It took 10 seasons to reach Chelsea’s first FA Cup Final, but it was a far from joyous occasion. The 1914/15 season had continued despite the outbreak of World War One ...
The ultimatum to withdraw from Belgium ignored, Britain declared a state of war with Germany at 11pm on 4 August 1914. No aspect of life in England would ever be the same and football neither enjoyed nor offered sanctuary from the horrors that followed.
Four days later the Defence of the Realm Act made it illegal, amongst other things, to buy binoculars, light fireworks, use invisible ink when writing abroad or buy strong alcohol in a railway refreshment room.
In August 1914 many British ex-footballers had training jobs based in the heart of the conflict, in Germany, Austria and Belgium. A former coach at the Bridge, Harry Ransom, was in Budapest, ‘but managed to reach London safely after being twice stopped on suspicion of being a foreign spy.’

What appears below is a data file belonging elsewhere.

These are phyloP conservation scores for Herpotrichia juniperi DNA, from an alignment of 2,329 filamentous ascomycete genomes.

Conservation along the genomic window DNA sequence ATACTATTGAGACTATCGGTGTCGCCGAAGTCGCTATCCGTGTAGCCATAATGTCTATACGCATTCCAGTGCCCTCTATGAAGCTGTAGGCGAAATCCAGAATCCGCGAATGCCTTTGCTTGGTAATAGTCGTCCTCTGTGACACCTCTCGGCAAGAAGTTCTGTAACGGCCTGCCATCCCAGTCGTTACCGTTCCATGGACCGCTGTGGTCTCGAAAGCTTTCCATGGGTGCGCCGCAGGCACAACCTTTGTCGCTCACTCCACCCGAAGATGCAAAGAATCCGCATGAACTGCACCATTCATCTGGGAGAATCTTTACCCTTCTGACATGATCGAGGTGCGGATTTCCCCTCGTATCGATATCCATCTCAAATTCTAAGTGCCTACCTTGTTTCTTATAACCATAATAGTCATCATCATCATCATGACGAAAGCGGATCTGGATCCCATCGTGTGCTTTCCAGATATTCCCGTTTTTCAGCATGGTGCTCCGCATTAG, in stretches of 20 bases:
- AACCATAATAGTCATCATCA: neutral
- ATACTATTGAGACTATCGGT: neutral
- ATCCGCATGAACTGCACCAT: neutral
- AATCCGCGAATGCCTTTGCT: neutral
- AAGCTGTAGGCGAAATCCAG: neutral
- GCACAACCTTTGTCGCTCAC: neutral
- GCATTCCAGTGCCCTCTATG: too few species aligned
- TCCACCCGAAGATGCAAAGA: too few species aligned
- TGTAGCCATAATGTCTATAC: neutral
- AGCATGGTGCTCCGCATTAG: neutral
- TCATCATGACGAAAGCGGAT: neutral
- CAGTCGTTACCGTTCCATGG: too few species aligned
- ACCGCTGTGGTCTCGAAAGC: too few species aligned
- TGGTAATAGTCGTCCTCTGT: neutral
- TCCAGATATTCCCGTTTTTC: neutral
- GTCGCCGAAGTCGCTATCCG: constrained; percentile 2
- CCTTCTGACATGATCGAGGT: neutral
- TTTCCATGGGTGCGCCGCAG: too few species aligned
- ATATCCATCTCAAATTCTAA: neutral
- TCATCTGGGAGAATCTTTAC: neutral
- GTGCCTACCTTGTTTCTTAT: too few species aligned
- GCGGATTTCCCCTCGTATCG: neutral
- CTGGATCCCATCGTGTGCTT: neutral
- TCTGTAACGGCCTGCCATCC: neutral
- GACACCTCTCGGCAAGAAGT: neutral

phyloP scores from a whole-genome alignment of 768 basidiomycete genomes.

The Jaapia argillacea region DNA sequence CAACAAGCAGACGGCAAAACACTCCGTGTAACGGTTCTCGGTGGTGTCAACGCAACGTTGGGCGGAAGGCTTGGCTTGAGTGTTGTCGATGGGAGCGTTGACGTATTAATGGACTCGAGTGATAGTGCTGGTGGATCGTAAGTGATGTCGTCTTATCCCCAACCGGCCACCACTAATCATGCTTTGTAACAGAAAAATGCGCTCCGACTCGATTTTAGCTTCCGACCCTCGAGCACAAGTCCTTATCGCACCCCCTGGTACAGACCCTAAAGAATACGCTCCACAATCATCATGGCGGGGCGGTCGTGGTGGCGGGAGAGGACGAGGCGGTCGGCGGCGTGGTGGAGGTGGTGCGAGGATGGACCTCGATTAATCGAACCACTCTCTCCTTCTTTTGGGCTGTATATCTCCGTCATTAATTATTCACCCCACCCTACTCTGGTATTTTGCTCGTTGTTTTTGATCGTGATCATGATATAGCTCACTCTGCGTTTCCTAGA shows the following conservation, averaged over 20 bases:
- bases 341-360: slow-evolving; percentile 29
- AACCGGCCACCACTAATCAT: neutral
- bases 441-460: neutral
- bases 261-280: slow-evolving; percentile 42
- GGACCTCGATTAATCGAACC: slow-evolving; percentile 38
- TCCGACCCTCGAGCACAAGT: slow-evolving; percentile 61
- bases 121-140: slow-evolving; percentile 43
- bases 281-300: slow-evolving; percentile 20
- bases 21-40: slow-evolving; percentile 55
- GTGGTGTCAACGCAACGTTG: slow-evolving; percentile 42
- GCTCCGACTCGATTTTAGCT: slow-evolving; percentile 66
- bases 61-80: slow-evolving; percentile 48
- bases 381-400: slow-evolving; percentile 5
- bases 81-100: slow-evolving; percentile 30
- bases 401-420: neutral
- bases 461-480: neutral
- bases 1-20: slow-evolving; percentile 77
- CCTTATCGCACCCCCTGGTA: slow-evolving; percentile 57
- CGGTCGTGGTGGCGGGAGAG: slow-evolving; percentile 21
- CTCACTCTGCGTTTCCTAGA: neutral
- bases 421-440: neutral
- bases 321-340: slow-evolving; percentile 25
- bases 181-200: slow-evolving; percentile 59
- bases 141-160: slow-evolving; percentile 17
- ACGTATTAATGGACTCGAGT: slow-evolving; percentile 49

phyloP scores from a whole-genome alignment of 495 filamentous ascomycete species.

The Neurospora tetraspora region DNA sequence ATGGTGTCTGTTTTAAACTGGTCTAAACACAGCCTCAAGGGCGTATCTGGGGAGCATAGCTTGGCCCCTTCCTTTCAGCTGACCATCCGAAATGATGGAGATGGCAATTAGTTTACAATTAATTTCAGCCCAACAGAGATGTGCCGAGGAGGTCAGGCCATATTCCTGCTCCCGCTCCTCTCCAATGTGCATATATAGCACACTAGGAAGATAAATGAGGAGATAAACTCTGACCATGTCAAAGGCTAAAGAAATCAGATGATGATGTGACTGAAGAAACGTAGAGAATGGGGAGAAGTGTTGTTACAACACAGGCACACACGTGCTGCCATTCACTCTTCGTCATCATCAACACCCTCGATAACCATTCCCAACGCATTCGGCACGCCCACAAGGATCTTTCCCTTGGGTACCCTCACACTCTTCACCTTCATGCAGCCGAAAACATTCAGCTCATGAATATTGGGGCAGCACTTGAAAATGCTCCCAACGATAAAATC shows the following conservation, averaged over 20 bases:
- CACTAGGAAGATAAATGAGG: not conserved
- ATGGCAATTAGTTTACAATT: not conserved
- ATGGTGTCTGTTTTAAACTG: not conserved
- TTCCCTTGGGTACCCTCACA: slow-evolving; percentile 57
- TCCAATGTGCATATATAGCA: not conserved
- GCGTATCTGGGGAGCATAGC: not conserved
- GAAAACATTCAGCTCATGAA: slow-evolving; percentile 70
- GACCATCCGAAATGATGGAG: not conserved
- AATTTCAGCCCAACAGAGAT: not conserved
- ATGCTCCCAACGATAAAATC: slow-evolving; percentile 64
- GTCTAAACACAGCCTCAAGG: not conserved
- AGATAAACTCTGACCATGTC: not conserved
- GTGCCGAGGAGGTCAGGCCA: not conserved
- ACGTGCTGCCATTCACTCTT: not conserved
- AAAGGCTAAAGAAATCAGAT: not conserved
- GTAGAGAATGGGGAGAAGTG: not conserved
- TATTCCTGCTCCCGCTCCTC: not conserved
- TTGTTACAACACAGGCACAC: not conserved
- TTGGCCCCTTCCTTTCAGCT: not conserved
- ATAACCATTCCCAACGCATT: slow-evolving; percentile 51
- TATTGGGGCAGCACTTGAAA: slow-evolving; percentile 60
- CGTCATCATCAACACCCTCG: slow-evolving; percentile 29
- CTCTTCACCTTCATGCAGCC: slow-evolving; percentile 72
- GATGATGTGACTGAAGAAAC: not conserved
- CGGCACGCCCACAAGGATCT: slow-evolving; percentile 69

At first football attempted to carry on regardless, but a ferocious attack by the media and parliament on so-called shirkers among the playing staff and supporters knocked the game back on its heels.
In many walks of life hordes of workmates were going off to fight in ‘pals regiments’. But recruitment drives at London grounds were unsuccessful. Notoriously, not a single volunteer joined up at Stamford Bridge, where a Colonel Burn had lectured a crowd of 16,000. (Perhaps announcing that his own son had already been killed in France was not the cleverest enticement.)
Chelsea had responded regularly in the matchday programme with contempt for the ‘mud-slingers’, publishing a photograph of a crowd comprising almost entirely of men in uniform and therefore ‘doing their bit’ for King and country (pictured top). They also printed dozens of letters from fighting men craving to hear how their beloved Pensioners were faring, particularly as they progressed to the FA Cup final for the first time ever in 1914/15.